For more information visit our website: www.childrenofshambala.org
Mary Catherine Costello – BA ’08
“Being a Religious Studies major and being educated under a vast resource of intelligent and motivated staff has challenged me to think outside the box; to engage myself in ways of life I never would have imagined; and has given me the passion to never stop the love of learning. Currently (summer 2008), I am doing a year of volunteer work at the Amate House program (associated with the Archdiocese of Chicago). I am living in the community and teaching Spanish at an all-female high school.”
Brian Bremer – BA ’07
Brian was one of two recipients of the Outstanding Graduating Seniors Award in Religious Studies in 2007. He is currently attending law school at the University of Virginia.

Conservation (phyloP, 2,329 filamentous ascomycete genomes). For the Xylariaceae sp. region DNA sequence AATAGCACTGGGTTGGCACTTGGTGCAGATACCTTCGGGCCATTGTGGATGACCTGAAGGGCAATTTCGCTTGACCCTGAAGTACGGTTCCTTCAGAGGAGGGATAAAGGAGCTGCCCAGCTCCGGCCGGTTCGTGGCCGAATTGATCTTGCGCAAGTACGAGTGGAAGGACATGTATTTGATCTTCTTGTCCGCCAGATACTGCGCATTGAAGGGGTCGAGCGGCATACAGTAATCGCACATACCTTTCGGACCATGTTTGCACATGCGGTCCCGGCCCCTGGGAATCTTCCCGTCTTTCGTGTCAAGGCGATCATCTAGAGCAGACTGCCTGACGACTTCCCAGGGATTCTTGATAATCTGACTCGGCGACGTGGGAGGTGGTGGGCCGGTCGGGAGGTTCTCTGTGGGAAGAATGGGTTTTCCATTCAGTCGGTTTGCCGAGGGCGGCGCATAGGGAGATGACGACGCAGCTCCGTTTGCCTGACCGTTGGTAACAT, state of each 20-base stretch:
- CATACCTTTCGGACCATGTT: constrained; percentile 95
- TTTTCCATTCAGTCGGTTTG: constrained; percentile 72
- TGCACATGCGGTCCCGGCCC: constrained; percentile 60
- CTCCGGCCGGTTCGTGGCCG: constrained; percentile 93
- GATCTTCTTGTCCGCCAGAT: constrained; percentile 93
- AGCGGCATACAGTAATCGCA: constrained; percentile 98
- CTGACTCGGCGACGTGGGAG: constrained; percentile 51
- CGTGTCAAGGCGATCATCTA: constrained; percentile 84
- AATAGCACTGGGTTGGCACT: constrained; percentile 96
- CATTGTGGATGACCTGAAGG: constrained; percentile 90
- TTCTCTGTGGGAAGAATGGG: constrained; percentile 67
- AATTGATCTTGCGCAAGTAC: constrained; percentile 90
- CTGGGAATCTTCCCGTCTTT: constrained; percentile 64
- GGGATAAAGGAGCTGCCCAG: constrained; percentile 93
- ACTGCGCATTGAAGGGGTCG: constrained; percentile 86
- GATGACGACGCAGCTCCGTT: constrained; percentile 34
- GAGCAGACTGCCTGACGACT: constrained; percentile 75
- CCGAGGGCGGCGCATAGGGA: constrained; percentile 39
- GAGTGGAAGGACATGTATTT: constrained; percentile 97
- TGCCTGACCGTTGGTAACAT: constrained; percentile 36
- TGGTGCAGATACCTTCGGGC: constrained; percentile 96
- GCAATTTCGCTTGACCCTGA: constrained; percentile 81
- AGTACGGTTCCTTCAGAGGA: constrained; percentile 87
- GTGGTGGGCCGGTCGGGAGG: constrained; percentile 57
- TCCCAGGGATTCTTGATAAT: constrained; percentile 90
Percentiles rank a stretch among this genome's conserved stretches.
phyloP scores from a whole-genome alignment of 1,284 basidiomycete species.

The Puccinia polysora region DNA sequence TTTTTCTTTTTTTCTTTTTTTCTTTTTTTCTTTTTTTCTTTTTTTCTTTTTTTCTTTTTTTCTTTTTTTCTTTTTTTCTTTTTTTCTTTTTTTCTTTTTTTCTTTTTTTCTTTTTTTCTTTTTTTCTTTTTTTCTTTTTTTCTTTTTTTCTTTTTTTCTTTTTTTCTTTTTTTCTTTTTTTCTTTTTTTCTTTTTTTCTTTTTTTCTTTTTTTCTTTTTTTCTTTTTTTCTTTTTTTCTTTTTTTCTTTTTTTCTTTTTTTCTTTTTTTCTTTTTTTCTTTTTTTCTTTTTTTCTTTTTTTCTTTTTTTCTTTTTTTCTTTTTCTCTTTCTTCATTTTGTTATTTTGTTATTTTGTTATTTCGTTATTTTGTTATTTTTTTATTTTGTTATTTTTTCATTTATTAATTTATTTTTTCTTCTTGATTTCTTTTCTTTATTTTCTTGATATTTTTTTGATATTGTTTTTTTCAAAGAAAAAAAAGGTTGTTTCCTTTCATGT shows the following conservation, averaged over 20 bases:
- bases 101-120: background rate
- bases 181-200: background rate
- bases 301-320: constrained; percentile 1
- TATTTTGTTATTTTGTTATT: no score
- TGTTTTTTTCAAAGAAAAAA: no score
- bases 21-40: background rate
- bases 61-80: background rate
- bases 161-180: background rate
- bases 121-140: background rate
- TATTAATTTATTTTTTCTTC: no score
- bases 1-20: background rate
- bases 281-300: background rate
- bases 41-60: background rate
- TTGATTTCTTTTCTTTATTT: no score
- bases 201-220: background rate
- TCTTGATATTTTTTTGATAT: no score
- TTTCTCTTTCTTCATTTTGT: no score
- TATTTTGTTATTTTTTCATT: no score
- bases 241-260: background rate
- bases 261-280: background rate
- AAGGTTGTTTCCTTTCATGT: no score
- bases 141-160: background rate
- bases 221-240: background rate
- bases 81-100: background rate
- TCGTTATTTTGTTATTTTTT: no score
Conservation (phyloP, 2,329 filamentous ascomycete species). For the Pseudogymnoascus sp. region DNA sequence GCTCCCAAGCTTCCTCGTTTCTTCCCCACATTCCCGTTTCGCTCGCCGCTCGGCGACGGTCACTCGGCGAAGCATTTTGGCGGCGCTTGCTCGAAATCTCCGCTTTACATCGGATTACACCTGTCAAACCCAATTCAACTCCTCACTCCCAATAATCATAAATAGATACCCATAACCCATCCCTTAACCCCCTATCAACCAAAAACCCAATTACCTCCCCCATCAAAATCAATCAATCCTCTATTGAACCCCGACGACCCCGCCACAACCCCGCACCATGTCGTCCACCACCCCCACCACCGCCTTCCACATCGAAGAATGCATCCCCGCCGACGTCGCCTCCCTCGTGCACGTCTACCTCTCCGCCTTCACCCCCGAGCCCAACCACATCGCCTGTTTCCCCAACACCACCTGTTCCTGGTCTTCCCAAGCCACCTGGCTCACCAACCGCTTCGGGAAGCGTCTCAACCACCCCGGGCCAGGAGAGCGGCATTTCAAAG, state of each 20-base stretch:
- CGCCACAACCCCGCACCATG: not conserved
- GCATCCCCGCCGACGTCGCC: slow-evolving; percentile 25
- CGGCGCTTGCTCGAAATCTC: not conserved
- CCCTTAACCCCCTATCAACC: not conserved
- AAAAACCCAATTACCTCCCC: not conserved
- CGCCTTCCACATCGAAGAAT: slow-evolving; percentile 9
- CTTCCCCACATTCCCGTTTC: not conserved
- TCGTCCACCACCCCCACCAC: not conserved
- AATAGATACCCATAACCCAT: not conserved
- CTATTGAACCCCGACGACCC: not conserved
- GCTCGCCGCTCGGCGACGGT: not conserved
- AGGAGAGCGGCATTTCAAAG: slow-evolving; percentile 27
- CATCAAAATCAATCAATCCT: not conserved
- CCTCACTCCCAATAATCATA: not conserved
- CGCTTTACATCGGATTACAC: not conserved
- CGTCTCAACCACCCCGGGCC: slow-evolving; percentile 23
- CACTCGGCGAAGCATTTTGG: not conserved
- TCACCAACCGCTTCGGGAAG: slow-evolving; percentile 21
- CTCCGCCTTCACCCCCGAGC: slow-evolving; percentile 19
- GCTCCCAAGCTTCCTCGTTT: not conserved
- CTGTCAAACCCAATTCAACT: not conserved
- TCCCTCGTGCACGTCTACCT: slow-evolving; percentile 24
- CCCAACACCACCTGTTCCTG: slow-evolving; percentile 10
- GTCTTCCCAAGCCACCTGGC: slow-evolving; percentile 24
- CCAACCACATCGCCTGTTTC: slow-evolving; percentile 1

Gina Messina – Dysert - MA ’07
Gina Messina-Dysert, Ph.D. (G ’07) has accepted an appointment at Ursuline College as Dean of the School of Graduate and Professional Studies. Following the completion of her MA in Religious Studies at JCU, Messina-Dysert pursued her Ph.D. in Religion at Claremont Graduate University where she then served as the Director of the Center for Women’s Interdisciplinary Research and Education. She also held the position of Visiting Assistant Professor of Theological Ethics at Loyola Marymount University. Messina-Dysert looks forward to returning to the Cleveland area and continuing the JCU tradition of social justice in her new position.
Linda was one of two recipients of the Outstanding Graduating Seniors Award in Religious Studies in 2007. She is currently finishing her M.A. degree at JCU in religious studies. In Fall 2008, Linda will attend law school at Ohio State University.